Celeste and her grandmother were both having radiation treatments five days a week for six weeks. They went together for treatments. Afterward, they were off to share the day together. “Our conversations were priceless,” Celeste recalls.
In 2000, four years after Celeste’s diagnosis, her oldest sister, Sharon Smalls Register, was also diagnosed with breast cancer. Because of the family history with breast cancer, Celeste decided it was now time to gather her two brothers and two sisters to discuss their family health history with cancer. She brought them together and suggested that they each get genetic testing. She shared with them that she wanted them to know for sure whether they were carriers of the BRCA gene mutation. This mutation raises a person’s risk for breast, ovarian, and other cancers. They agreed. She and three of her siblings (two brothers, Harold and LaQuane Smalls and younger sister, Nina Gather) tested positive for the BRCA1 genetic mutation. “I wanted my family to know for sure if they had the BRCA gene. Now, they can decide for themselves how they want to proceed with their lives,” Celeste explained.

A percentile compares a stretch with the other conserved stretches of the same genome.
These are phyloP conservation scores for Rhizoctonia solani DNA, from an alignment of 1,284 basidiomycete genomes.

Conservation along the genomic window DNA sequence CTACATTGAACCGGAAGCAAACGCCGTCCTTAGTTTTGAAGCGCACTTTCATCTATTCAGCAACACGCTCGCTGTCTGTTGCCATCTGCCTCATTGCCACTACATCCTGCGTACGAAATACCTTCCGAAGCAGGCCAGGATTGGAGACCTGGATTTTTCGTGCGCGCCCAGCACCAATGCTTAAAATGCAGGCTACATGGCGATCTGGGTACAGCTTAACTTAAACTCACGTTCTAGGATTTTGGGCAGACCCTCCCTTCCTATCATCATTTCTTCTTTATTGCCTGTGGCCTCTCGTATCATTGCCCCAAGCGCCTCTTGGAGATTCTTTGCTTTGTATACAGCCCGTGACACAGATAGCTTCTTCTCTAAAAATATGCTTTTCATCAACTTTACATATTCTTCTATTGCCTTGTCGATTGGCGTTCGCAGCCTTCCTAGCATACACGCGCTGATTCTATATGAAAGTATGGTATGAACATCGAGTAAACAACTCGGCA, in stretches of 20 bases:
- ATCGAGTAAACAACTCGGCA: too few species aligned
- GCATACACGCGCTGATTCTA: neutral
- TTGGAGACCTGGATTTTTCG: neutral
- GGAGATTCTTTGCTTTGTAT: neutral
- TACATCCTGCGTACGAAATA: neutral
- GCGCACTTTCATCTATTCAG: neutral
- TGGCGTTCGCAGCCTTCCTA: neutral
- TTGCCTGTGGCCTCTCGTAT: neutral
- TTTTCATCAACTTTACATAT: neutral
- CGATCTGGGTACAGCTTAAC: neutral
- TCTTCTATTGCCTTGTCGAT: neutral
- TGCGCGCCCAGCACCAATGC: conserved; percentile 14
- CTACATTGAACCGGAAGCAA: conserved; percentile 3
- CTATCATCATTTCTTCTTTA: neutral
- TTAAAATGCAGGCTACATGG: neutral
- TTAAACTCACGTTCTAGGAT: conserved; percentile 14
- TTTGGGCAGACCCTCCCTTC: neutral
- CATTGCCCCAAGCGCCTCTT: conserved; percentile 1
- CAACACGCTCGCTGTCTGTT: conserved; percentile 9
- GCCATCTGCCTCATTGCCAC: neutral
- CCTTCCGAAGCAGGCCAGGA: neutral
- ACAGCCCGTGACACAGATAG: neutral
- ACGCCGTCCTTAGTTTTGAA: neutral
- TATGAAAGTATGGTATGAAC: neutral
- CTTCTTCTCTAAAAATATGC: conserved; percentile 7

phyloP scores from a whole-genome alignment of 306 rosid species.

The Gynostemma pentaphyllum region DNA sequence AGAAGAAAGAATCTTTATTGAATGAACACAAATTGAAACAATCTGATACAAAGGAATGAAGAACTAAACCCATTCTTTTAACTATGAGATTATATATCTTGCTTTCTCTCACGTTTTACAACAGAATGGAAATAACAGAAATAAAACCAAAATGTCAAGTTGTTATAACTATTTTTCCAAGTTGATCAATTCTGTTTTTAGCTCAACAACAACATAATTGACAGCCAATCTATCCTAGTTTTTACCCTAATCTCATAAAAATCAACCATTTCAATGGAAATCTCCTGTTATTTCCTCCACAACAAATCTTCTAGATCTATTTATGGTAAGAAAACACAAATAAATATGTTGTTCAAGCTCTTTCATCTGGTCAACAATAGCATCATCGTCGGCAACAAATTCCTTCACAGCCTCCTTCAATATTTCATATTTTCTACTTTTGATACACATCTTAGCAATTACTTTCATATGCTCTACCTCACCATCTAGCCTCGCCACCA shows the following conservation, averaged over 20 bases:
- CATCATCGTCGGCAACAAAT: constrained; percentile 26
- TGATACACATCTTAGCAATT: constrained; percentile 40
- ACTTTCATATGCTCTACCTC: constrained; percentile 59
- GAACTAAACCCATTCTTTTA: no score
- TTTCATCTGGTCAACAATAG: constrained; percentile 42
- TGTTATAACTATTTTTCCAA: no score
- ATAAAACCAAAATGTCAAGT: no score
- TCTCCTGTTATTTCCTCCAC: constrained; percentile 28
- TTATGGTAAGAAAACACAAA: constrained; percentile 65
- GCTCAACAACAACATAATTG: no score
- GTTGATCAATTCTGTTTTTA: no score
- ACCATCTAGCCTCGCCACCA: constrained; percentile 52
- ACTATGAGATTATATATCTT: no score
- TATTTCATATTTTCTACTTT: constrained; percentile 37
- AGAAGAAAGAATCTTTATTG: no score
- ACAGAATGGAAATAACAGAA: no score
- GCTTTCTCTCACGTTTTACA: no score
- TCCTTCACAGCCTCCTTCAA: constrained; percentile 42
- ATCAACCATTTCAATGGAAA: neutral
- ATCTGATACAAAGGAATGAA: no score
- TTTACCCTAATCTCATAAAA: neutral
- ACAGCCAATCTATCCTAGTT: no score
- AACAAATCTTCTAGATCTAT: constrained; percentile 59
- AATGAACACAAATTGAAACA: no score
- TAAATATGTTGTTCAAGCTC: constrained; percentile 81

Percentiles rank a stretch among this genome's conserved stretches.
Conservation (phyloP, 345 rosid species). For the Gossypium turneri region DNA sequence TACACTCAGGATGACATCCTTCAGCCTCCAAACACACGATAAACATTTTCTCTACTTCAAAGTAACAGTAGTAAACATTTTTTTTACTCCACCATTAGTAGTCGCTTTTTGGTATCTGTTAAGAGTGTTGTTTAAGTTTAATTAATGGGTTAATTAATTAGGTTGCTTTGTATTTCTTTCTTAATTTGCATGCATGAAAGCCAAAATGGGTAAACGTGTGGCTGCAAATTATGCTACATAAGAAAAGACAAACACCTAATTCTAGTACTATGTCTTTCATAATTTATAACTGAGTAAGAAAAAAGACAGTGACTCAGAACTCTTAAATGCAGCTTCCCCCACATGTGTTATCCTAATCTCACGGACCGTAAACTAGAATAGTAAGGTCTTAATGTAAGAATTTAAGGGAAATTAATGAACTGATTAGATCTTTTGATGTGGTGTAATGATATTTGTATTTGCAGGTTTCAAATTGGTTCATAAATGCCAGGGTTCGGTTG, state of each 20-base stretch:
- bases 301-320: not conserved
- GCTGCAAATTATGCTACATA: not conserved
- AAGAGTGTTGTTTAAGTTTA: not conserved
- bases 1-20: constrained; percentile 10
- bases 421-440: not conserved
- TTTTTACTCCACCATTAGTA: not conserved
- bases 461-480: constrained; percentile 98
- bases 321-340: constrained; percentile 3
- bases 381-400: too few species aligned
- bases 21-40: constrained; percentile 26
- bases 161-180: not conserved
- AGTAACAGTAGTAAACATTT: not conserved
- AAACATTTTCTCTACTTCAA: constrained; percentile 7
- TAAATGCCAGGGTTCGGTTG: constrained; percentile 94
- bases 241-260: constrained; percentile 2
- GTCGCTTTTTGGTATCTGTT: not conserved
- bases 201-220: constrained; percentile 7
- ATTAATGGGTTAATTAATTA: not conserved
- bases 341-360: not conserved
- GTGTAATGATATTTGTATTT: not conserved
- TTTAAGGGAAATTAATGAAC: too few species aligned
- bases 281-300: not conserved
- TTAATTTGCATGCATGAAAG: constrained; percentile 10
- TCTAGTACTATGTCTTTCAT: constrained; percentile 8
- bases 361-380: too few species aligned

Hard Decisions and Persistent Faith
Twelve years later in 2008, after genetic testing and finding out she had a BRCA gene mutation, Celeste decided to reduce her breast cancer risk by having a double mastectomy (both of her breasts surgically removed) and breast reconstruction. After much prayer, Celeste shared her decision with her husband and daughter. “I had a conversation with my husband, Clayton and daughter, Tatiana. The question I faced was not if the cancer would return in my breast, but when. Clayton supported me in my decision to have the surgeries.
“Thank God I got the surgery and that it went well,” she said. “Because, while preparing for the surgery, results from my pathology report revealed that I had stage 2 cancer in the left breast again and stage 0 ductal carcinoma in the right breast.” Celeste was not surprised that she was going down this road again. Her faith in God sustained her positive attitude. After a series of treatments, she is now cancer-free.